Can J Anaesth. 2021 Aug 17. doi: 10.1007/s12630-021-02083-2. Online ahead of print.
PURPOSE: Cardiogenic shock carries high morbidity and mortality. The purpose of this review was to determine the safety and efficacy of pulmonary artery catheterization (PAC) in adult patients hospitalized with cardiogenic shock.
SOURCE: We performed a systematic review and meta-analysis of observational studies and randomized controlled trials comparing PAC vs no PAC in cardiogenic shock. We searched MEDLINE, EMBASE, Cochrane CENTRAL, and grey literature. We screened articles, abstracted data, and evaluated risk of bias in duplicate. We pooled data using a random-effects model and evaluated the quality of evidence using the GRADE framework. Outcomes of interest were mortality, length of stay, and procedural complications.
PRINCIPAL FINDINGS: We identified 19 eligible observational studies (≥ 2,716,287 patients) and no randomized controlled trials; 14 studies were at high risk of bias (lack of adjustment for prognostic variables and/or co-interventions). When pooling adjusted results, PAC was associated with improved survival to hospital discharge (relative risk [RR], 0.77; 95% confidence interval [CI], 0.64 to 0.91, I2 = 98%; very low-quality evidence) and at longest available follow-up (RR, 0.72; 95% CI, 0.60 to 0.87; I2 = 99%; very low-quality evidence). Unadjusted length of stay was 3.5 days longer (95% CI, 1.49 to 5.54; I2 = 100%; very low-quality evidence) with PAC. Procedural complications were inconsistently reported.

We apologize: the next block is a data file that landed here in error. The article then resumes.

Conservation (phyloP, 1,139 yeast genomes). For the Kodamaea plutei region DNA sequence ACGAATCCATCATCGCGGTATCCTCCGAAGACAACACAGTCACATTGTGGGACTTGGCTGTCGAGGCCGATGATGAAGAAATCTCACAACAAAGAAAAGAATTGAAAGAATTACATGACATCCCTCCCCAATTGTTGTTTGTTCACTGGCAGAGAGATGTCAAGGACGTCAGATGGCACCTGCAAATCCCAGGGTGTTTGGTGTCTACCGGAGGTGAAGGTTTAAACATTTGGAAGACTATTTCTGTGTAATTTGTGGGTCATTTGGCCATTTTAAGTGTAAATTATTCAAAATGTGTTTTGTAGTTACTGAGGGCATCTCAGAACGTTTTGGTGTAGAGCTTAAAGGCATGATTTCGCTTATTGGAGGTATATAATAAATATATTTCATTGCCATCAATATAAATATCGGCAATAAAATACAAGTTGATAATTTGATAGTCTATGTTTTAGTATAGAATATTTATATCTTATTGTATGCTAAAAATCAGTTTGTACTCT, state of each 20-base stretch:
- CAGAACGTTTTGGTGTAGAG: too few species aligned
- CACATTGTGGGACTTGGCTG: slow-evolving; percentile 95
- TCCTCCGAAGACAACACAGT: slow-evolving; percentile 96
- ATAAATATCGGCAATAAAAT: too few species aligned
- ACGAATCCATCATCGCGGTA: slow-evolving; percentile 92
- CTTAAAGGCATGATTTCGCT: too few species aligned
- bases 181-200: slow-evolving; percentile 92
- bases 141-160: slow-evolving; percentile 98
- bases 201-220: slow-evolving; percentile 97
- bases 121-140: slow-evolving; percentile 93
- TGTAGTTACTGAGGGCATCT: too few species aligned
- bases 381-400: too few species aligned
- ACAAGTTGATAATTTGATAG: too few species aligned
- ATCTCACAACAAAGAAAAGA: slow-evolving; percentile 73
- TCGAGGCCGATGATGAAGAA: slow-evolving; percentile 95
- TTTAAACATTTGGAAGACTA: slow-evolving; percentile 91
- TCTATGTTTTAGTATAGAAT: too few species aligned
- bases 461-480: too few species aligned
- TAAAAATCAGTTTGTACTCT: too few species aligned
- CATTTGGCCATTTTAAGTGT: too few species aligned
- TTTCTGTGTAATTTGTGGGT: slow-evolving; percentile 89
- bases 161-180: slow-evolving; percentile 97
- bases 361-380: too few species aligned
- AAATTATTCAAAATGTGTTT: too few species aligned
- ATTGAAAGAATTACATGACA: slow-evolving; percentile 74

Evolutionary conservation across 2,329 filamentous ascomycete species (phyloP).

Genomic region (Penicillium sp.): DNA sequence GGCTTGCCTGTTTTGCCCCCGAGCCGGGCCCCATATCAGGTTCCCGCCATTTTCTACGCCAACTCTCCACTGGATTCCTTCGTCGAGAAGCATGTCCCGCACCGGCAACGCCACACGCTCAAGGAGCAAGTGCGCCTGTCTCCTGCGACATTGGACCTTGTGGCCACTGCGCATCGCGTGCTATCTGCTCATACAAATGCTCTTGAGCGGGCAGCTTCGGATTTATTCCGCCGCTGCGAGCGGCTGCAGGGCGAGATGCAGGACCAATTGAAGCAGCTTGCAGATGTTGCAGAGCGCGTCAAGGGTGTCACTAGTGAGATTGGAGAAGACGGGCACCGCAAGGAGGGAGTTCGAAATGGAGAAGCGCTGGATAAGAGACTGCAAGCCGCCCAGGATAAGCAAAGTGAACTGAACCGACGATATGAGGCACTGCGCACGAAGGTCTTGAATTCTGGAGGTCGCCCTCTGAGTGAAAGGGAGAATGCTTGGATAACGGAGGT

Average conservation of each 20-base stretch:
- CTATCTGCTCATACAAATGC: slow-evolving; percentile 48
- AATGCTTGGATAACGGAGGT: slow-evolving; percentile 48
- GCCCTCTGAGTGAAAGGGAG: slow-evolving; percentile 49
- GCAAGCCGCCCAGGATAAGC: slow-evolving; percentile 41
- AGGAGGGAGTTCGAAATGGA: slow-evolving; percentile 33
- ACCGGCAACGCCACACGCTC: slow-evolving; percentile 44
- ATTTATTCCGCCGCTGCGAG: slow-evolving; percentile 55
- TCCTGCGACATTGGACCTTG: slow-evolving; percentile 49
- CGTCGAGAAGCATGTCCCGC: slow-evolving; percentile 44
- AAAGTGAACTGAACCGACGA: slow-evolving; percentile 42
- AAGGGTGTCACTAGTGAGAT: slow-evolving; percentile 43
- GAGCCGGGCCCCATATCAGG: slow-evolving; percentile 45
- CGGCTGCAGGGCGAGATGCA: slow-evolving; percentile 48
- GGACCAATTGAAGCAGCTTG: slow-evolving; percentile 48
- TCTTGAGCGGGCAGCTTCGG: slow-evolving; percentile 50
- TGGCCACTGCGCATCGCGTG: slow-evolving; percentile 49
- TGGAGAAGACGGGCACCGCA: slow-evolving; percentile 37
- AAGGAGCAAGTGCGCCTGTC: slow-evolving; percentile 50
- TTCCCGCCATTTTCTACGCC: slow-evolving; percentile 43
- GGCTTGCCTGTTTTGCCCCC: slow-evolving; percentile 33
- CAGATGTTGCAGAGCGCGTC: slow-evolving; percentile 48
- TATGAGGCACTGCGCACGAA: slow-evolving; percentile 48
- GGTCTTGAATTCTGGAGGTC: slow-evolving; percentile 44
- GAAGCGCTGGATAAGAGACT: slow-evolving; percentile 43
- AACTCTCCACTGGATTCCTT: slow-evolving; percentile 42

CONCLUSIONS: Very low-quality observational evidence suggests PAC use in patients with cardiogenic shock is associated with lower mortality. Overall, these results support consideration of PAC for hemodynamic assessment in cardiogenic shock. Prospective randomized clinical trials are needed to further characterize the role of PAC in this population.